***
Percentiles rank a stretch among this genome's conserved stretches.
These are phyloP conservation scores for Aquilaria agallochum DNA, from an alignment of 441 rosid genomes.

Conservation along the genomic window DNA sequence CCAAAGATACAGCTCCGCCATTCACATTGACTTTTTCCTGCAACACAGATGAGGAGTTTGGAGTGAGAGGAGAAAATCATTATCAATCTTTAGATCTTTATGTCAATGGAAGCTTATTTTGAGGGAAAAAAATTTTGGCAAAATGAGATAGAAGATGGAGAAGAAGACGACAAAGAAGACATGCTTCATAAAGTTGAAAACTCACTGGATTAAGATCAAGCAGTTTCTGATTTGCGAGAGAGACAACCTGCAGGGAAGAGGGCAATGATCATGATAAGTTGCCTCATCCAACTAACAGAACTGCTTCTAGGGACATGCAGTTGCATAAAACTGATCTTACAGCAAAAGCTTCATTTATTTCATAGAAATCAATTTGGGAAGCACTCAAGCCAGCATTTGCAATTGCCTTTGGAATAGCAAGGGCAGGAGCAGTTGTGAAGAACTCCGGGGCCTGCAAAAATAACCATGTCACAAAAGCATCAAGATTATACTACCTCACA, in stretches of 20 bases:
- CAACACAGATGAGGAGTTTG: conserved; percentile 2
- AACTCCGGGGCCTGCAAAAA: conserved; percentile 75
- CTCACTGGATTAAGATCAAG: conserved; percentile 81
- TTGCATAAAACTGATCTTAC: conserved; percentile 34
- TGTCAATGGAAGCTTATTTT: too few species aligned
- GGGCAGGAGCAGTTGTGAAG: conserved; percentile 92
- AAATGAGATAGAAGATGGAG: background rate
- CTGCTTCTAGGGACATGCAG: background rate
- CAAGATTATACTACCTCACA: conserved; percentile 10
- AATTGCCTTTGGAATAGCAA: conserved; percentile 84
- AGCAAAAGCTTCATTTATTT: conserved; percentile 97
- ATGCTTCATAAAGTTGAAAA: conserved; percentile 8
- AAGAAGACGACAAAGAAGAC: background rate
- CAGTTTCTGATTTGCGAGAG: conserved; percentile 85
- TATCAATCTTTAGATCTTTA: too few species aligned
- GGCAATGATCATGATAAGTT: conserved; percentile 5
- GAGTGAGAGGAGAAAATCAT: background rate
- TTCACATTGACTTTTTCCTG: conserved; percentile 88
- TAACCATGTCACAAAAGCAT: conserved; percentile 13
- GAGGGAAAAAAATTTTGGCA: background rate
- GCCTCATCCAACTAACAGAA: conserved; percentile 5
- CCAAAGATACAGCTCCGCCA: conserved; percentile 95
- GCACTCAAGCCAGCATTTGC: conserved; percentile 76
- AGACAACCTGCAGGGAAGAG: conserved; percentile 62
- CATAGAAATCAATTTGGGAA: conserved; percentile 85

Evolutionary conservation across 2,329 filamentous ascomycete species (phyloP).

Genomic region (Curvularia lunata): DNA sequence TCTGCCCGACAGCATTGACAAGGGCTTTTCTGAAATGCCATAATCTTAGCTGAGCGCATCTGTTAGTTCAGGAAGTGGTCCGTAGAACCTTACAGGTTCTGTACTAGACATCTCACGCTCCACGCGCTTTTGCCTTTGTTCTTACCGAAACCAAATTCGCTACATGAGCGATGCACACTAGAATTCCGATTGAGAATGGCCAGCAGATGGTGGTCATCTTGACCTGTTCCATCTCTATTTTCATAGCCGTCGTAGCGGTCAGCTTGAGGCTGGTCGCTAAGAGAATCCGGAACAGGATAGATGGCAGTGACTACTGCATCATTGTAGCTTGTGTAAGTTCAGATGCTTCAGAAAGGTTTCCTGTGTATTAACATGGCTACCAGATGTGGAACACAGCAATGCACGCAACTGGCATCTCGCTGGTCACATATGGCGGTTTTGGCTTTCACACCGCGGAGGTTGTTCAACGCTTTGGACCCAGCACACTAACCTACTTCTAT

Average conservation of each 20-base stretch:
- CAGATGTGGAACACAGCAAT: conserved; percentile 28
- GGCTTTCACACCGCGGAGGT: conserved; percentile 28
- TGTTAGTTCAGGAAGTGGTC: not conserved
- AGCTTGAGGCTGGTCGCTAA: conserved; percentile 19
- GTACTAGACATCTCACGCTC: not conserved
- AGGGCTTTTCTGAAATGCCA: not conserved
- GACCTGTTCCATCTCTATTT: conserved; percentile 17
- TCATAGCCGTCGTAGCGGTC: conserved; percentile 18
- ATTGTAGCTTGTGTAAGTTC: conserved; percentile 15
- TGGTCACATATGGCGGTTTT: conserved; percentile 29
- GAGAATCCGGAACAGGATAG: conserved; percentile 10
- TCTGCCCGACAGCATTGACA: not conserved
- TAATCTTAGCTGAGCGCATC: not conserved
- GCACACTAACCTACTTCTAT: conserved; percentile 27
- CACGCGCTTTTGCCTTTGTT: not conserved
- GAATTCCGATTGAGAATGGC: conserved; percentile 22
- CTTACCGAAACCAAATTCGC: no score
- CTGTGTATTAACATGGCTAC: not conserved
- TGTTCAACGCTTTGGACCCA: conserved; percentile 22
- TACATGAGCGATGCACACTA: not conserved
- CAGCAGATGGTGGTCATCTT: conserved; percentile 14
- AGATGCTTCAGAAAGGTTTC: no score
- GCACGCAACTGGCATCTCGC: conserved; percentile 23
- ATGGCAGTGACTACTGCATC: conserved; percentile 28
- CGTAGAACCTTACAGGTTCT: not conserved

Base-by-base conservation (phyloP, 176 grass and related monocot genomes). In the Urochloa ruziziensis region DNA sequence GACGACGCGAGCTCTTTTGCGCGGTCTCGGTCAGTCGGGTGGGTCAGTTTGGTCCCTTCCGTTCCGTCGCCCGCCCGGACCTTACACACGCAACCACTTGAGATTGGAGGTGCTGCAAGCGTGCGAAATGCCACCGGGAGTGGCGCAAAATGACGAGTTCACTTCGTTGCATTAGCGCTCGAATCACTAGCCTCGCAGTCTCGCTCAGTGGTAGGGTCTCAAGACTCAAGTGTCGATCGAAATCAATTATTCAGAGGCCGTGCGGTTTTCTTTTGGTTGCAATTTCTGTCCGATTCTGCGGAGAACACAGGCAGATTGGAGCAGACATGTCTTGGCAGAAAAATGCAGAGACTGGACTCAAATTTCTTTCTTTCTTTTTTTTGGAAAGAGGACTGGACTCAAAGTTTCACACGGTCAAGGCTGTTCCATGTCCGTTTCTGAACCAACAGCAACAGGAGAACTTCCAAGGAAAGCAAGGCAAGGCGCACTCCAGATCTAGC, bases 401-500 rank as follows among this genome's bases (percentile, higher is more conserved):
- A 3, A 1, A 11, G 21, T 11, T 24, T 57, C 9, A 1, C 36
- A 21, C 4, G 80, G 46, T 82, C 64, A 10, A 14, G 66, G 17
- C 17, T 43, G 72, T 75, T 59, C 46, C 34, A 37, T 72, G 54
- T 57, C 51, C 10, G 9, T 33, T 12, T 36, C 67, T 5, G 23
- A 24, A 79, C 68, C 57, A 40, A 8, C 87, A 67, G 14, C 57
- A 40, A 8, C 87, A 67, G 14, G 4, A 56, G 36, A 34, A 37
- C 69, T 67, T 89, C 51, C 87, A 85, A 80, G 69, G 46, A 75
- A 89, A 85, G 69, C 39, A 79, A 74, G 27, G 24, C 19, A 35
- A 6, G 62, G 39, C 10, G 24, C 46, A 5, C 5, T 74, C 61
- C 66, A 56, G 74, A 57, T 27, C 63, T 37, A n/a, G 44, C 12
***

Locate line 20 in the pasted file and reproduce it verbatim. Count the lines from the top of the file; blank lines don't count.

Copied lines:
- GAGTGAGAGGAGAAAATCAT: background rate